Many divorced parents look forward to the holiday season as much as a trip to the dentist's office for a root canal. That's because child custody tug of wars during the holidays are as inevitable as your tax bill. The high-stakes, often warrior-like jockeying between exes over who's going to get the kids for which holiday, where they'll eat their turkey and Christmas dinner, and who gets to take them out of town on vacation on the most coveted days, typically heats up the weeks before Thanksgiving and melts down by New Year's Day into bitterness and tears.
The reality is, it's not easy to share holiday cheer when you are forced to share child custody with a former spouse who you wish had been relocated under the Witness Protection Program after your divorce. But it doesn't have to get ugly every time we get close to winter solstice. Divorced couples can turn a holiday blitzkrieg into holiday bliss with some simple guidelines for creating a custody share plan where both sides can feel like winners.
5 Tips to Ease Holiday Custody Battles:
1. Plan Early -- make a plan with your ex several weeks in advance to avoid last minute stressors and pressures that surface during the holidays.
2. Get it in Writing -- S-P-E-L-L it out -- including all details, such as pick up and drop off times, locations, who is driving and when, what days and what parts of the holiday each parent gets. Don't just rely on the telephone -- writing out a plan is essential to avoid misunderstandings and bickering.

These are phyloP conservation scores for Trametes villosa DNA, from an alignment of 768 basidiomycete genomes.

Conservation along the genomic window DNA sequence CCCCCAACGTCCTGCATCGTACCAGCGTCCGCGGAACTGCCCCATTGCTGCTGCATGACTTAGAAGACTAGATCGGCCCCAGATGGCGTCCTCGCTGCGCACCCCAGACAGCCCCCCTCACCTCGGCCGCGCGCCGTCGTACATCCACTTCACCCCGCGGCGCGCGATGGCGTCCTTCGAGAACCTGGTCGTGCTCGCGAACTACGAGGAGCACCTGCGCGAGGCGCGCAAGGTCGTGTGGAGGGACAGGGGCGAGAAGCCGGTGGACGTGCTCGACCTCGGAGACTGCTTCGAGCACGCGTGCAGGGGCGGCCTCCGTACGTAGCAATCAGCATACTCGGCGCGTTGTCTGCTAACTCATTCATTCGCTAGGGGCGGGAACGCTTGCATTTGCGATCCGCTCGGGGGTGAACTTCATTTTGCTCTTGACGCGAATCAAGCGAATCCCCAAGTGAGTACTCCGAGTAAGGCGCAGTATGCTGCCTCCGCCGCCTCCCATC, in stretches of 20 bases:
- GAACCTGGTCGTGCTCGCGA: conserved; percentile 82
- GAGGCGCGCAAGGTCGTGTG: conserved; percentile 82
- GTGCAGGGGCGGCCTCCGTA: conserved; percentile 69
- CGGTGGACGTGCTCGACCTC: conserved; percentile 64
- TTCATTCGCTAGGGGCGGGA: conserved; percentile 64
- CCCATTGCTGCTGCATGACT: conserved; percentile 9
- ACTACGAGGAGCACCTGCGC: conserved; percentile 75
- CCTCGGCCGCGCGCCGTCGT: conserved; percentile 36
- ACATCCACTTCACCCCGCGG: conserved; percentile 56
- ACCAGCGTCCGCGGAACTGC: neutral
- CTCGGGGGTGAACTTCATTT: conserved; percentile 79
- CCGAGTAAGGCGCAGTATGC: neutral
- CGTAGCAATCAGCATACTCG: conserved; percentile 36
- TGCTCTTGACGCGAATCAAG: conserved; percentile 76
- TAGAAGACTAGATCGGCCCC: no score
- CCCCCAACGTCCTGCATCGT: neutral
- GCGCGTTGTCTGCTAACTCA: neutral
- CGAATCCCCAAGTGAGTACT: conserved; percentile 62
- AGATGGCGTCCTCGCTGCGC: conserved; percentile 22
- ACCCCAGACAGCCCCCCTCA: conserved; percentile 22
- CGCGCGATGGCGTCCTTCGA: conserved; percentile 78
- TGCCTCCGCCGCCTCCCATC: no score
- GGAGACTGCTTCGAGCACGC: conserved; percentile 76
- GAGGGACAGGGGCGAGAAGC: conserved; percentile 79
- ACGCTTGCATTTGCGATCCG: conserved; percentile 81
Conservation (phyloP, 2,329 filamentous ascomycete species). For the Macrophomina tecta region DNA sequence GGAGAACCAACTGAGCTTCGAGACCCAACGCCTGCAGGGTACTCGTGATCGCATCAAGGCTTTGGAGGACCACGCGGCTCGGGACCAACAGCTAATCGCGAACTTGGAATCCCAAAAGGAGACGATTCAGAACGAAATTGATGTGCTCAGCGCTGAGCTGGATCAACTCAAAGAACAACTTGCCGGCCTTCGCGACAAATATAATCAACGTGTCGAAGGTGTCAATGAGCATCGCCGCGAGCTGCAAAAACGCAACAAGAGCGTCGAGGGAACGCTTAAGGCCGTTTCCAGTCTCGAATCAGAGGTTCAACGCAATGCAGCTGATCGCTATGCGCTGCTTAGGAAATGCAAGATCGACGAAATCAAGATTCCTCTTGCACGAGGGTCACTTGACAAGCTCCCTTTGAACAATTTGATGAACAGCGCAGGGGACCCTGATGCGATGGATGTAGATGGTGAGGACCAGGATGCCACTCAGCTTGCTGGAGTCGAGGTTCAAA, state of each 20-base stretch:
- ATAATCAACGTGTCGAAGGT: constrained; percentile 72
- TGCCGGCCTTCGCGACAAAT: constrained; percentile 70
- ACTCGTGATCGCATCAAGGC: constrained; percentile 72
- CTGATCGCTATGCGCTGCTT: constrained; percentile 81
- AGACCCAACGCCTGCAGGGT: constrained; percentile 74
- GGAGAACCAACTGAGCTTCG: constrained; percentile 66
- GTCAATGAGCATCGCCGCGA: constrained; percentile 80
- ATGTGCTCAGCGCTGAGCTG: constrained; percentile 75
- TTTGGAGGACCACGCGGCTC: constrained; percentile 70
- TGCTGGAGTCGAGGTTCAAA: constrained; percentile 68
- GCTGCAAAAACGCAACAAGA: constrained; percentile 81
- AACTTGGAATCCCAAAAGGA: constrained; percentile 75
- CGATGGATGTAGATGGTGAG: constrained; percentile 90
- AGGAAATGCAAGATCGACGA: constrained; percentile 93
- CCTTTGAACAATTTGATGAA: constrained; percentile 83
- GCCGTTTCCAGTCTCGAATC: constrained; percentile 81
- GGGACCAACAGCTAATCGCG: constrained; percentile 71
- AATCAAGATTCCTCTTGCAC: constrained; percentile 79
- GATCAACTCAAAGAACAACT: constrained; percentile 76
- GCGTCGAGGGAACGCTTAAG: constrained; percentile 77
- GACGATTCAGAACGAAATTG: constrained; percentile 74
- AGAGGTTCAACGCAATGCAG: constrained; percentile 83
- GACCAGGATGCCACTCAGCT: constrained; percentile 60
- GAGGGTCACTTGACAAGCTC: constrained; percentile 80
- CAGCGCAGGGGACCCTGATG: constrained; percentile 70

3. Bury the Hatchet and Celebrate Together -- holidays are family time and your kids will be grateful if you can bear out the day together.
4. Trade Favors -- if you can't get along and really need to have your day as the priority pick this holiday season, offer your ex their first choice for the next major holiday.
5. Be Nice to Your Ex -- Kill him or her with kindness to get what you want. An angered spouse is not going to spread the holiday cheer if you are a grouch and don't ask nicely.
When you and your ex are getting along, the positive energy rubs off on your children. It makes a big difference on how they will experience the holidays when both parents are relaxed and happy, and neither thinks they got the short end of the custody stick. Let this holiday season be the one that your family remembers for its mistletoe and poinsettia, rather than a war of the roses.
Stacy Schneider is a former divorce lawyer and the author of He Had It Coming: How to Outsmart Your Husband and Win Your Divorce. She appears as a legal commentator on CNN, HLN, and Fox News.